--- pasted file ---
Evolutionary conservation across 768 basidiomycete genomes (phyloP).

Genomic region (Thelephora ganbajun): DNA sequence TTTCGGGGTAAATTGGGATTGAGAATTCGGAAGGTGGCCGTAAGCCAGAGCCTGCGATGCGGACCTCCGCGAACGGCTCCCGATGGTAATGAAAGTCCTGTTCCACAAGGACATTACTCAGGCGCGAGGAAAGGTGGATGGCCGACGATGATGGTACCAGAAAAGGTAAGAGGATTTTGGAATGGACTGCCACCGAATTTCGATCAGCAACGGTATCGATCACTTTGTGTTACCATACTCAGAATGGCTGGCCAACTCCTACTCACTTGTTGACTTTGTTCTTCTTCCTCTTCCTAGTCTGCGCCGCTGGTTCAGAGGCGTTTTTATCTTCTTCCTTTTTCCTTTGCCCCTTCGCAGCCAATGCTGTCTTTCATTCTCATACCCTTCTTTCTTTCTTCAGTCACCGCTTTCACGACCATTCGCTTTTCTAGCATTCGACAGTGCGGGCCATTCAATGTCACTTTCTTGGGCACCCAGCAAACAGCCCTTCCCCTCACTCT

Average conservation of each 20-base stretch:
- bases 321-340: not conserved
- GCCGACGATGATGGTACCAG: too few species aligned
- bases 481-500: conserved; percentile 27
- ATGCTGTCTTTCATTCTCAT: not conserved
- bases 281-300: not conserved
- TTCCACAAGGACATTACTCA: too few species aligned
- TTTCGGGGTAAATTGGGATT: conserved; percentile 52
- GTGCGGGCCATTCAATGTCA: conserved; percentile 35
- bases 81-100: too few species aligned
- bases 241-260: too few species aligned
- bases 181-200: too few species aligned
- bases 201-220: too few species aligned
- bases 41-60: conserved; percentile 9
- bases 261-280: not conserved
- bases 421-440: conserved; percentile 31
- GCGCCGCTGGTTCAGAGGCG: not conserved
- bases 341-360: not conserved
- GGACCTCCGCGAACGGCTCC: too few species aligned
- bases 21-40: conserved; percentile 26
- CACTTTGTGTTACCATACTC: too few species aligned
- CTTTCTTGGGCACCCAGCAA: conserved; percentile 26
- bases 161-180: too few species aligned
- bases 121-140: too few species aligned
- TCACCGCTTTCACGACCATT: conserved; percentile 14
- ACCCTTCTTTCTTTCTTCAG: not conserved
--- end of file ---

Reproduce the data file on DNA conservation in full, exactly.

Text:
Evolutionary conservation across 768 basidiomycete genomes (phyloP).

Genomic region (Thelephora ganbajun): DNA sequence TTTCGGGGTAAATTGGGATTGAGAATTCGGAAGGTGGCCGTAAGCCAGAGCCTGCGATGCGGACCTCCGCGAACGGCTCCCGATGGTAATGAAAGTCCTGTTCCACAAGGACATTACTCAGGCGCGAGGAAAGGTGGATGGCCGACGATGATGGTACCAGAAAAGGTAAGAGGATTTTGGAATGGACTGCCACCGAATTTCGATCAGCAACGGTATCGATCACTTTGTGTTACCATACTCAGAATGGCTGGCCAACTCCTACTCACTTGTTGACTTTGTTCTTCTTCCTCTTCCTAGTCTGCGCCGCTGGTTCAGAGGCGTTTTTATCTTCTTCCTTTTTCCTTTGCCCCTTCGCAGCCAATGCTGTCTTTCATTCTCATACCCTTCTTTCTTTCTTCAGTCACCGCTTTCACGACCATTCGCTTTTCTAGCATTCGACAGTGCGGGCCATTCAATGTCACTTTCTTGGGCACCCAGCAAACAGCCCTTCCCCTCACTCT

Average conservation of each 20-base stretch:
- bases 321-340: not conserved
- GCCGACGATGATGGTACCAG: too few species aligned
- bases 481-500: conserved; percentile 27
- ATGCTGTCTTTCATTCTCAT: not conserved
- bases 281-300: not conserved
- TTCCACAAGGACATTACTCA: too few species aligned
- TTTCGGGGTAAATTGGGATT: conserved; percentile 52
- GTGCGGGCCATTCAATGTCA: conserved; percentile 35
- bases 81-100: too few species aligned
- bases 241-260: too few species aligned
- bases 181-200: too few species aligned
- bases 201-220: too few species aligned
- bases 41-60: conserved; percentile 9
- bases 261-280: not conserved
- bases 421-440: conserved; percentile 31
- GCGCCGCTGGTTCAGAGGCG: not conserved
- bases 341-360: not conserved
- GGACCTCCGCGAACGGCTCC: too few species aligned
- bases 21-40: conserved; percentile 26
- CACTTTGTGTTACCATACTC: too few species aligned
- CTTTCTTGGGCACCCAGCAA: conserved; percentile 26
- bases 161-180: too few species aligned
- bases 121-140: too few species aligned
- TCACCGCTTTCACGACCATT: conserved; percentile 14
- ACCCTTCTTTCTTTCTTCAG: not conserved